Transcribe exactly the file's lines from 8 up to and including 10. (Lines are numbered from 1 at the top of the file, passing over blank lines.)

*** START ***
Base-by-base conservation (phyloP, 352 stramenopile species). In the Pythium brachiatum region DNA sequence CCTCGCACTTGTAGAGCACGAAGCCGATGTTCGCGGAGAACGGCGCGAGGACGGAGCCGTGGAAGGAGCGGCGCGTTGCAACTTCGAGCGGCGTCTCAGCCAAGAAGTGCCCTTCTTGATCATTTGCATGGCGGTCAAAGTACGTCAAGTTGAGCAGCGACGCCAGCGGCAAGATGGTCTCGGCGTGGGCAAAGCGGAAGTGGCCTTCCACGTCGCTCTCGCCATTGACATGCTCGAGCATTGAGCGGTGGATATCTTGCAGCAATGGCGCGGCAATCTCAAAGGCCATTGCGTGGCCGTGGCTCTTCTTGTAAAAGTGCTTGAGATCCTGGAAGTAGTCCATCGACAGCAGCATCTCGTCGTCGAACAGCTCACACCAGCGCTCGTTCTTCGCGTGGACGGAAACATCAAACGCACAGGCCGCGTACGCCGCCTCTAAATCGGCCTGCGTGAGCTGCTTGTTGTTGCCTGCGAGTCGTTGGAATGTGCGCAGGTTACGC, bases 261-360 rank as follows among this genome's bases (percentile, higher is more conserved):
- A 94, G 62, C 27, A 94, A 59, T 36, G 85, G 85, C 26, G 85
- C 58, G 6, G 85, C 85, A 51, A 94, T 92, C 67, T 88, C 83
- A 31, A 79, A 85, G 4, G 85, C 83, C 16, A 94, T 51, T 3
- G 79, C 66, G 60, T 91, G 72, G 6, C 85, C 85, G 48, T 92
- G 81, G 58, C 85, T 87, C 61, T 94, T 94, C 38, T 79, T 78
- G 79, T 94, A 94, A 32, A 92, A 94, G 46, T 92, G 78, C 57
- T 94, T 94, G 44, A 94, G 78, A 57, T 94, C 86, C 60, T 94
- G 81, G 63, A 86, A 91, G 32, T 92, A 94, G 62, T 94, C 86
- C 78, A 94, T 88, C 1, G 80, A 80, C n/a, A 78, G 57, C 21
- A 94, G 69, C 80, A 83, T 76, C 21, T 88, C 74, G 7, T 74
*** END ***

- T 94, T 94, G 44, A 94, G 78, A 57, T 94, C 86, C 60, T 94
- G 81, G 63, A 86, A 91, G 32, T 92, A 94, G 62, T 94, C 86
- C 78, A 94, T 88, C 1, G 80, A 80, C n/a, A 78, G 57, C 21